Looking at how concepts of applied behavior analysis can be used in the natural environment is a beneficial strategy for parents of children with autism spectrum disorder. ABA providers can help parents to learn how to implement ABA strategies in the natural environment to help the child expand skill development outside of direct ABA session time.
So far in the series “using ABA concepts in the natural environment – recommendations for parents,” we have covered the following:
- Tips for ensuring that ABA parent training includes a focus on the 7 dimensions of applied behavior analysis (Part 1)
- Ideas for incorporating ABA measurement concepts in parent training (Part 2)
- Ideas for incorporating ABA experimental design in parent training (Part 3)
- How behavior change strategies could apply to ABA parent training (Part 4)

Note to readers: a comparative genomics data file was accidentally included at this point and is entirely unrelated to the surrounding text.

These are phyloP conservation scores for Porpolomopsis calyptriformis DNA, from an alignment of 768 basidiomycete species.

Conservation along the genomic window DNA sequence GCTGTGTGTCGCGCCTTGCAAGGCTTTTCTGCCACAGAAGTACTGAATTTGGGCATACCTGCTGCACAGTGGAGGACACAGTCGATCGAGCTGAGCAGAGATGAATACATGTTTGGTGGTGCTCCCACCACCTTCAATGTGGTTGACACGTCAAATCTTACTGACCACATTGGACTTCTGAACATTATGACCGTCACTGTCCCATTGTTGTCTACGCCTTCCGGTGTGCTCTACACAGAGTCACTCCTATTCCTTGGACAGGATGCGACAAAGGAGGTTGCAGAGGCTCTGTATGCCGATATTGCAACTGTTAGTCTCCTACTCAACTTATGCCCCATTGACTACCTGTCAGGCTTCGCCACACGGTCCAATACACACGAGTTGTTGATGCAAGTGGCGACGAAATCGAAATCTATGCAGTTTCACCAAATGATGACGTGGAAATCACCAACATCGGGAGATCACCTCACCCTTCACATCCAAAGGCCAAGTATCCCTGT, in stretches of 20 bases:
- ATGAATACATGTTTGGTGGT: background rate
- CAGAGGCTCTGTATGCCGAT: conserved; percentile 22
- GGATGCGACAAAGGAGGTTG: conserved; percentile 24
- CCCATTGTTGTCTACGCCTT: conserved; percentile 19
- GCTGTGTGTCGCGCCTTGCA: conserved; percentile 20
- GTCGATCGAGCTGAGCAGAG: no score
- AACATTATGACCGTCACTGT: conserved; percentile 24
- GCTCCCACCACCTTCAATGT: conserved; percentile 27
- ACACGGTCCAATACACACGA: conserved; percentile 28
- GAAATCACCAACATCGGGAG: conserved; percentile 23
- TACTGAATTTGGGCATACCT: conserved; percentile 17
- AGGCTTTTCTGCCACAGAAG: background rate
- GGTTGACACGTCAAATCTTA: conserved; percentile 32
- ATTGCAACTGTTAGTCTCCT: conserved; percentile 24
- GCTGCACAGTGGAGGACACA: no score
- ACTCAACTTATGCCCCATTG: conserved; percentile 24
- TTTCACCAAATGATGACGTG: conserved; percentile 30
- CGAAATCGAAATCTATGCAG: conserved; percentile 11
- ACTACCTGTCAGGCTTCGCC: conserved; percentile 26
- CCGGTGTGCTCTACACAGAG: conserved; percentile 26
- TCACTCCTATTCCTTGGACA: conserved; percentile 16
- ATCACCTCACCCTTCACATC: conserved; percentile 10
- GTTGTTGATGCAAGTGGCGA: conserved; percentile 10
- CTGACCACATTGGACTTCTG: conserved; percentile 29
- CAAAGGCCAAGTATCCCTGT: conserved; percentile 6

In this article, we will cover the fundamental elements of behavior change according to the BACB task list. The Behavior Analyst Certification Board lists 21 different items in the category of fundamental elements of behavior change. These are concepts that behavior analysts should be familiar with. To expand upon knowing how to implement these concepts with children in direct ABA services, an ABA provider can recommend and train parents on how to use these concepts in the home or community environment during ABA parent training.
For more guidance on ABA parent training, go to www.ABAparenttraining.com
FUNDAMENTAL ELEMENTS OF BEHAVIOR CHANGE (BACB Task List)
There is a lot to be said about each of the items in the fundamental elements of behavior change section of the task list in terms of how these items can be implemented in ABA parent training or recommended to parents to use with their child. However, we will do a quick review here.
D-01: Use positive and negative reinforcement
Positive reinforcement should be recommended and explained to parents as one of the first strategies that you recommend to parents.